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. Iran issues stern warning to Europeans ahead of nuclear talks
TEHRAN (AFP) May 22, 2005
Iran warned Britain, France and Germany Sunday against pushing for the Islamic republic to be referred to the UN Security Council over its nuclear programme, saying such a step would spark "a crisis over which the Europeans would have no control".

Speaking ahead of high-level crisis talks due to be held in Brussels and Geneva this week, Iranian foreign ministry spokesman Hamid Reza Asefi also warned it would take "unilateral decisions" if it faced diplomatic punishment.

"It is not legally possible to refer our case to the UN Security Council. Many counties believe there is no legal basis for it. So if one country pressures others to do it, they will be the losers, not the Islamic republic of Iran," he told reporters.

"We have taken the necessary measures and we are not afraid of being referred to the UN Security Council," he said, asserting again that "the decision regarding Isfahan is irreversible".

Iran agreed in November with Britain, France and Germany to suspend its uranium conversion and enrichment activities, which Washington believes conceals its nuclear armament intentions.

However the Islamic republic is seeking to resume uranium conversion at a plant near the central city of Isfahan, a move that would violate its deal with the EU-3 and leave it facing the threat of UN Security Council action.

Asefi said that if the Europeans went ahead with pushing the dossier to New York, "it means that an issue that could have been solved with negotiations has become a crisis over which the Europeans have no control."

"It is then that the Islamic Republic of Iran will feel no obligation or no commitment, and it will act upon unilateral decisions," he warned, without elaborating.

Iran has agreed to hold off from resuming uranium conversion -- a precursor to the ultra-sensitive enrichment process which has prompted fears of a secret weapons program -- pending this week's talks.

Emergency talks between Iranian nuclear negotiator Hassan Rowhani and the three European foreign ministers -- Jack Straw of Britain, Michel Barnier of France and Joschka Fischer of Germany -- are due to take place on Wednesday, the day after an "experts" level meeting in Brussels.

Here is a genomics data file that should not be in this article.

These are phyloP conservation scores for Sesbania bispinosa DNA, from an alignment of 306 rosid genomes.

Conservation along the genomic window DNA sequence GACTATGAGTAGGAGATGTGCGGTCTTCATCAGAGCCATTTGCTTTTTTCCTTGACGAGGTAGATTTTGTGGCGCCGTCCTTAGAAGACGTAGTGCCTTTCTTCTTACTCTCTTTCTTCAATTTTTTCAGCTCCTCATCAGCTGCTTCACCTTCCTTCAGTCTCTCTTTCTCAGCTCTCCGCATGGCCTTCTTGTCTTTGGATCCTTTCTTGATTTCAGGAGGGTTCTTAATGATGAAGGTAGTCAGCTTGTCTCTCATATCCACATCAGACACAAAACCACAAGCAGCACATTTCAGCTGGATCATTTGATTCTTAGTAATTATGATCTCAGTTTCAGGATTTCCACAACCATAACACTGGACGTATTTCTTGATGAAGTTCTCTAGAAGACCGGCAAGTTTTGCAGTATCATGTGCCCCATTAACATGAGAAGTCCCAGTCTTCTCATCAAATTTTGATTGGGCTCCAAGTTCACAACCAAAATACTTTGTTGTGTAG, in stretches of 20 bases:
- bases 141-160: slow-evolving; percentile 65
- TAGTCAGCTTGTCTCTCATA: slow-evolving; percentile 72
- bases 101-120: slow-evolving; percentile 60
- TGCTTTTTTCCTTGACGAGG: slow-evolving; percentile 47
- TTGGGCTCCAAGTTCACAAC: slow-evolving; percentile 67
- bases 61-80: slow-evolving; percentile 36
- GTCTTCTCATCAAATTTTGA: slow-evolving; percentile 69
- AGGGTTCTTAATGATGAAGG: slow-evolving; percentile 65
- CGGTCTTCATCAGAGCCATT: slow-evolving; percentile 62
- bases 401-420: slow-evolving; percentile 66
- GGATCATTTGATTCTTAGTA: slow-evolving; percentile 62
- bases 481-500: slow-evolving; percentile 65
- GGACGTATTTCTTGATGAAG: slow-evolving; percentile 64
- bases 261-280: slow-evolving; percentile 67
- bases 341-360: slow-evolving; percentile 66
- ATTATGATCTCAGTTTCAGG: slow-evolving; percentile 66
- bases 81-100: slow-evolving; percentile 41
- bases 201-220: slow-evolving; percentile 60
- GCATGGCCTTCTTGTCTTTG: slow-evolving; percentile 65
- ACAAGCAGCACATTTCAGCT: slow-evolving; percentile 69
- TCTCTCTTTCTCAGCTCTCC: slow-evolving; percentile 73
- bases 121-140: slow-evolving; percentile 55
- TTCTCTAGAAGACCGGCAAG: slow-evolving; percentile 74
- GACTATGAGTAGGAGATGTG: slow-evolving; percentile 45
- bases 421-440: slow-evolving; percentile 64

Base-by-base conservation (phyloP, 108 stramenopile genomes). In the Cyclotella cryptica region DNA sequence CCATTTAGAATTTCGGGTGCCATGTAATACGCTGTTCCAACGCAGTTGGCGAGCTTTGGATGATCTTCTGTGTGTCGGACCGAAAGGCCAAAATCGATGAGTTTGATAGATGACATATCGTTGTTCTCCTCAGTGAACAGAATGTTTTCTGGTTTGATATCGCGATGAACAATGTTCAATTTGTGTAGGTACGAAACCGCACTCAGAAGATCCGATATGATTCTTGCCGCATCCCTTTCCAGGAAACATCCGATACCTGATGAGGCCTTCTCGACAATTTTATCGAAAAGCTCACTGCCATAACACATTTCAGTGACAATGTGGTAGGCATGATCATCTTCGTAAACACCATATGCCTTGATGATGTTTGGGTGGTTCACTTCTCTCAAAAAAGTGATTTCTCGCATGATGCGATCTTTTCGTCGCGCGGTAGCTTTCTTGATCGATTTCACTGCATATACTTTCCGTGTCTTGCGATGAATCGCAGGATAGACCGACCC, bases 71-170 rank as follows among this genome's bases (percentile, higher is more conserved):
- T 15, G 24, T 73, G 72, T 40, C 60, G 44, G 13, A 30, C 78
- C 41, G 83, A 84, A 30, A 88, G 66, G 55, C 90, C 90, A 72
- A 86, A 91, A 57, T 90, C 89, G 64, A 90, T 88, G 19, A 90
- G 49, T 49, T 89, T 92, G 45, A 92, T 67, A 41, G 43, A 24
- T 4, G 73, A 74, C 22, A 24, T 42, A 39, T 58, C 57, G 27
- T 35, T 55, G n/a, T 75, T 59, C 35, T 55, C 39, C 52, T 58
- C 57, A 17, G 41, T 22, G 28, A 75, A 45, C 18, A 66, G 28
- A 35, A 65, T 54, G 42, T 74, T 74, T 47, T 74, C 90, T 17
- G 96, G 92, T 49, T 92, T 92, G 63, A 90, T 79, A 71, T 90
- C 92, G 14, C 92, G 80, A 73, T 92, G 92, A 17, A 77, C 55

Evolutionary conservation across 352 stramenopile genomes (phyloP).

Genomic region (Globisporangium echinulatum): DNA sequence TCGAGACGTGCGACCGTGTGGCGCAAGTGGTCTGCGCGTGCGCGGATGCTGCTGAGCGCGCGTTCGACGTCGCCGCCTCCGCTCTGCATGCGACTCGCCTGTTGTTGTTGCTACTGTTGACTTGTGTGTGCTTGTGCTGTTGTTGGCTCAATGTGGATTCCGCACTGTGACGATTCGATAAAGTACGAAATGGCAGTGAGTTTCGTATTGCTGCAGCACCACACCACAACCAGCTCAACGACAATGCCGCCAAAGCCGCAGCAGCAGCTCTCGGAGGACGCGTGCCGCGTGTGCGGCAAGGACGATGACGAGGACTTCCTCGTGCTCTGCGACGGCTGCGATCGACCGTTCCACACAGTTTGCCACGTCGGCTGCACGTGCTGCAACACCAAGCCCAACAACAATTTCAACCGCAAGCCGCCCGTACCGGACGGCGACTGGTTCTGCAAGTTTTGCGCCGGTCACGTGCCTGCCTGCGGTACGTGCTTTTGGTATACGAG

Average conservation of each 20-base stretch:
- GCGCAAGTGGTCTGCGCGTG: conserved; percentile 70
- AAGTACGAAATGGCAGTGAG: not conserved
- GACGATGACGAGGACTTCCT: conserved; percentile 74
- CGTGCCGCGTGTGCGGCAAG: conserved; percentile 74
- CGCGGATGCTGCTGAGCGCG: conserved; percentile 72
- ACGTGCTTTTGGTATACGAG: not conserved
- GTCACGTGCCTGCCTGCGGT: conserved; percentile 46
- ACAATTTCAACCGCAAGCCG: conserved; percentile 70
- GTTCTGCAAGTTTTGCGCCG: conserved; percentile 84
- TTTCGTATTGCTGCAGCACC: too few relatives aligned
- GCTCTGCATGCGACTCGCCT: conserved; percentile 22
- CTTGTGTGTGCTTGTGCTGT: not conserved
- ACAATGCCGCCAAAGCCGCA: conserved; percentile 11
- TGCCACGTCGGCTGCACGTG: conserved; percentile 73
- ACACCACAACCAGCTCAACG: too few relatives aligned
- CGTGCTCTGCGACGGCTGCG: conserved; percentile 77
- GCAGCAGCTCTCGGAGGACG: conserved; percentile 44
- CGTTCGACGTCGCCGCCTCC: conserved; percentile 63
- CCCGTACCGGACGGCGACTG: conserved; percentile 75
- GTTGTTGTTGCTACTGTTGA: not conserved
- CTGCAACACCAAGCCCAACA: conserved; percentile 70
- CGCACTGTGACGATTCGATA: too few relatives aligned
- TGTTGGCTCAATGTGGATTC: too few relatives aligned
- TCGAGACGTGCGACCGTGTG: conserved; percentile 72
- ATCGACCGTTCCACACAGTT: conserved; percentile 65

"What we are expecting depends on what the Europeans are offering. We don't have anything to say, we will just be listening," Asefi said, adding that the Geneva talks will be held inside the Iranian embassy.

Iran insists its bid to master the full nuclear fuel cycle, including uranium enrichment, is merely aimed at generating electricity and is a right for any country that has signed the nuclear Non-Proliferation Treaty (NPT).

Iran has proposed commencing a phased resumption of fuel cycle work, but that has been rejected. The Europeans want Iran to dismantle the programme altogether -- in other words the same kind of deal that Britain and the United States reached with Libya.

"It is unacceptable for us that they tell us that there should not be enrichment and a fuel cycle. But if they say something that includes our rights, we are ready to work with them," Asefi said.

"It depends on what the Europeans will have to say. The Geneva session will show if we are going to reach an agreement with the Europeans or not."

Asefi also said a supposed Russian proposal to break the deadlock was no longer being considered.

Iranian officials have said Moscow had offered to take UF6 gas produced in Isfahan and carry out the enrichment process in Russia as an alternative to Iran carrying out the enrichment itself at a centrifuge plant in Natanz.

"We cannot give up Natanz," Asefi asserted.

Washington, however, has said a similar proposal had been made by Iran and not the Russians.

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